Not So Fast — Microsoft Paint Isn't Dead & Gone

Update: July 25, 2017: Microsoft heard your outrage about the reported loss of MS Paint and has a happy response: Contrary to early reports, Paint is not disappearing. Instead, after the Fall Creators Update rolls out, it will live in the Windows Store, where anyone can download it for free.
In response to a request for comment, a Microsoft spokesperson offered the following statement, emphasising the upgraded tools available in Paint 3D:
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“MS Paint is not going away. In addition to the new 3D capabilities, many of the MS Paint features people know and love like photo editing and 2D creation are in Paint 3D — the new app for creativity, available for free with the Windows 10 Creators update. In the future, we will offer MS Paint in the Windows Store also for free and continue to provide new updates and experiences to Paint 3D so people have the best creative tools all in one place.”
Cue the collective sigh of relief.
This piece was originally published on July 24, 2017.
Creative children of the eighties and nineties, grab your tissue boxes: Microsoft Paint, the simple drawing and painting program that let kids channel their inner Picasso on screen, will be discontinued after a 32-year run. The Guardian noted MS Paint's inclusion on a list of "Features that are removed or deprecated in Windows 10 Fall Creators Update."
Compared to drawing programs that have appeared in the app era, Microsoft Paint, which launched in 1985, is limited in its artistic offerings. But as with any influential tech (RIP Vine), there's an element of nostalgia at work.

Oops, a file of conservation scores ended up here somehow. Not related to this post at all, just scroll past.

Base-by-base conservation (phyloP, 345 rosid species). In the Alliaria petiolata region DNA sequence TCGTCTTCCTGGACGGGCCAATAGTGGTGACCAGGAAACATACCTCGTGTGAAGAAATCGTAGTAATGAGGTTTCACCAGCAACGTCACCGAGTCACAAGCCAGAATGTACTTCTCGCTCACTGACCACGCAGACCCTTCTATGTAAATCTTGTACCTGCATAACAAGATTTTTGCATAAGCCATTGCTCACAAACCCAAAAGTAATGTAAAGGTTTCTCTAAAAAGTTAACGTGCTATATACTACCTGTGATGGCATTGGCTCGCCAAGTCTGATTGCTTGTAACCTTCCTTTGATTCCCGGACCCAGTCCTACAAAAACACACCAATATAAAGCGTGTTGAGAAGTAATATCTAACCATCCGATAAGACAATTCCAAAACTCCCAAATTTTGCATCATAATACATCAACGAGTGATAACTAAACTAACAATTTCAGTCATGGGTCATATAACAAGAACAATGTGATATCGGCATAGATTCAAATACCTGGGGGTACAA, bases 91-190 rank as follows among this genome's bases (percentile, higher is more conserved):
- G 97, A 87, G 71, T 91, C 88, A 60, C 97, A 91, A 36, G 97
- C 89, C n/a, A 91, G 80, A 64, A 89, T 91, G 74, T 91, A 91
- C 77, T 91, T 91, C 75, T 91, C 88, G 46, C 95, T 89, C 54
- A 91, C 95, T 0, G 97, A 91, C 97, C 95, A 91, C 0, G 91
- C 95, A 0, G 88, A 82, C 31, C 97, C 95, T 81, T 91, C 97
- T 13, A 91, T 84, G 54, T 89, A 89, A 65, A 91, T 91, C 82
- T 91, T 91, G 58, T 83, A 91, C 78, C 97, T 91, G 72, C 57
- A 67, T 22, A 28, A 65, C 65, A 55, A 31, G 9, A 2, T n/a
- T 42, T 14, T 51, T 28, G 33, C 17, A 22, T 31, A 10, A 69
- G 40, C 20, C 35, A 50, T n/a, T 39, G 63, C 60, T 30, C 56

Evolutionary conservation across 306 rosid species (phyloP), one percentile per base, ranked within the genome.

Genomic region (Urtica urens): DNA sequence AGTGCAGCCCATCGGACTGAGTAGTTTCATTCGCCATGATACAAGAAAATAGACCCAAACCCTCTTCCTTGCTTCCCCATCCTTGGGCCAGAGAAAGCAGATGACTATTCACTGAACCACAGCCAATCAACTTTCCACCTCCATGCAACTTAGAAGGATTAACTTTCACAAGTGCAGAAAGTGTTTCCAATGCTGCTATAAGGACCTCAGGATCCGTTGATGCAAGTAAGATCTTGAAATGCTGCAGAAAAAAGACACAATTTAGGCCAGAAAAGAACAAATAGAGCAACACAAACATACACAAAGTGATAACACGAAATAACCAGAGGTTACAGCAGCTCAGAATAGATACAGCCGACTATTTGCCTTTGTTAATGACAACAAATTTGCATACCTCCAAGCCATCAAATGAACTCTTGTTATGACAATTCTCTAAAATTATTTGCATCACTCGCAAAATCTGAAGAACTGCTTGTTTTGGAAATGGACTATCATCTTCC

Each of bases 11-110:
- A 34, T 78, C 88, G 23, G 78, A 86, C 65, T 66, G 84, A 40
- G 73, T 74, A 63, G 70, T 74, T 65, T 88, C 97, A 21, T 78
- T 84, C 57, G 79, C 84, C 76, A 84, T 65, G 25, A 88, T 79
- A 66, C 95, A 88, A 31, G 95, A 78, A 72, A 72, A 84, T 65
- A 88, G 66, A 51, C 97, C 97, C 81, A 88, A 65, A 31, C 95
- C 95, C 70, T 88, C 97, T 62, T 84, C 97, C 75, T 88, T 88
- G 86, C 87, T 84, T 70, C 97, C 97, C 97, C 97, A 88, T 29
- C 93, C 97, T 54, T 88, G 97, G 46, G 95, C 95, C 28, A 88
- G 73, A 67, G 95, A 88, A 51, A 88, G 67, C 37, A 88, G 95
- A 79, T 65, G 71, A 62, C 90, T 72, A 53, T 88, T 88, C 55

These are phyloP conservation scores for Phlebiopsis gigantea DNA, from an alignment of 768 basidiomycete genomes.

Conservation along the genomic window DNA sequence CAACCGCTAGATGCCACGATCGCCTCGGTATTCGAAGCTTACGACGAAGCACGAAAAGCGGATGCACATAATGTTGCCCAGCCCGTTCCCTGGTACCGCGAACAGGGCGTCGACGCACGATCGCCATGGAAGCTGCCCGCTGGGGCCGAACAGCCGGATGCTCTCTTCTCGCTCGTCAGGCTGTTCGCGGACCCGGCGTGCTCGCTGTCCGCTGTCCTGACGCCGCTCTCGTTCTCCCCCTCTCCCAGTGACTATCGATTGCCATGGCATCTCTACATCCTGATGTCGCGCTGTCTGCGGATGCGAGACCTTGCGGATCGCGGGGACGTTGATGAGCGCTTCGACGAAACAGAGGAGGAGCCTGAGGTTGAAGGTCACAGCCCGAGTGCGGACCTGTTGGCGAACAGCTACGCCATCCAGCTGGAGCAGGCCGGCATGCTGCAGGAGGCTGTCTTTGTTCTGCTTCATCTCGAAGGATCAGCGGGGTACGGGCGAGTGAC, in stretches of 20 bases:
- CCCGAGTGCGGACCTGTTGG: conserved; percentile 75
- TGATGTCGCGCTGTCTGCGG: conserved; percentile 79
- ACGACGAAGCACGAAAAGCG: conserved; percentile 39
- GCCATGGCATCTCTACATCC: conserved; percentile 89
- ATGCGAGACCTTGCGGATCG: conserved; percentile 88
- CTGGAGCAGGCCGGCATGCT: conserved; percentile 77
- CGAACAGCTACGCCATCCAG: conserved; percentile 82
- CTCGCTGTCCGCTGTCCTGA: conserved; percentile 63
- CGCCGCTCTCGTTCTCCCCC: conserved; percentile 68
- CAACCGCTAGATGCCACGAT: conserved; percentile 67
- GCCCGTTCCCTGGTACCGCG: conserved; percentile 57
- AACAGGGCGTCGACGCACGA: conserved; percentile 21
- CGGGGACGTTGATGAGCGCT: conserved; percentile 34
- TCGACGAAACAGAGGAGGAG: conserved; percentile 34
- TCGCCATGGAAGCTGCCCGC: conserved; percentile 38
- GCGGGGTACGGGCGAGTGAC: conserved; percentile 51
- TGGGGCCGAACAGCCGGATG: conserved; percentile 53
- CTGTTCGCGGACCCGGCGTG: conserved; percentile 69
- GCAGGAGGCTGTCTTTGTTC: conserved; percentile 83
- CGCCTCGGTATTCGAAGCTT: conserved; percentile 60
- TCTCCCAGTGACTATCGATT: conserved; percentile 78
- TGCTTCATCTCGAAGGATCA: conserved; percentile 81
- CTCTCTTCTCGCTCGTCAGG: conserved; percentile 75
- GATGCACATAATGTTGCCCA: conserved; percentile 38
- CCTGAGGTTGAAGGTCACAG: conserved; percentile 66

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For me, I remember when I was a kid with aspirational dreams of someday writing for a magazine or winning an Oscar. Back then, I used Paint to create my fashion issue cover art and one-dimensional "Best Actress" statuettes. Those were my first experiences with drawing on a computer and, even though I didn't know it then, it helped me understand the basics of crafting digital art. Those skills didn't turn me into an award-winning artist, but they did help me become a more visual learner.
The many RIP Microsoft Paint reactions on Twitter are some evidence that I'm not alone in mourning.
Some creatives have come out in opposition, saying that they still use MS Paint to resize images and perform basic edits.
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Microsoft isn't abandoning Paint without an alternative: Paint 3D is the 2017 version of the classic Paint, with advanced 3D modelling and drawing capabilities. You can create Pixar-like characters onscreen and more easily visualise how you might want to remodel a room.
Still, it's sad to see the original Paint come an end. (In contrast, it was far easier to bid farewell to Clippy back in 2007.) If you need a place to express your sorrow and find support, don your finest black and connect with Reddit's Microsoft Paint community.
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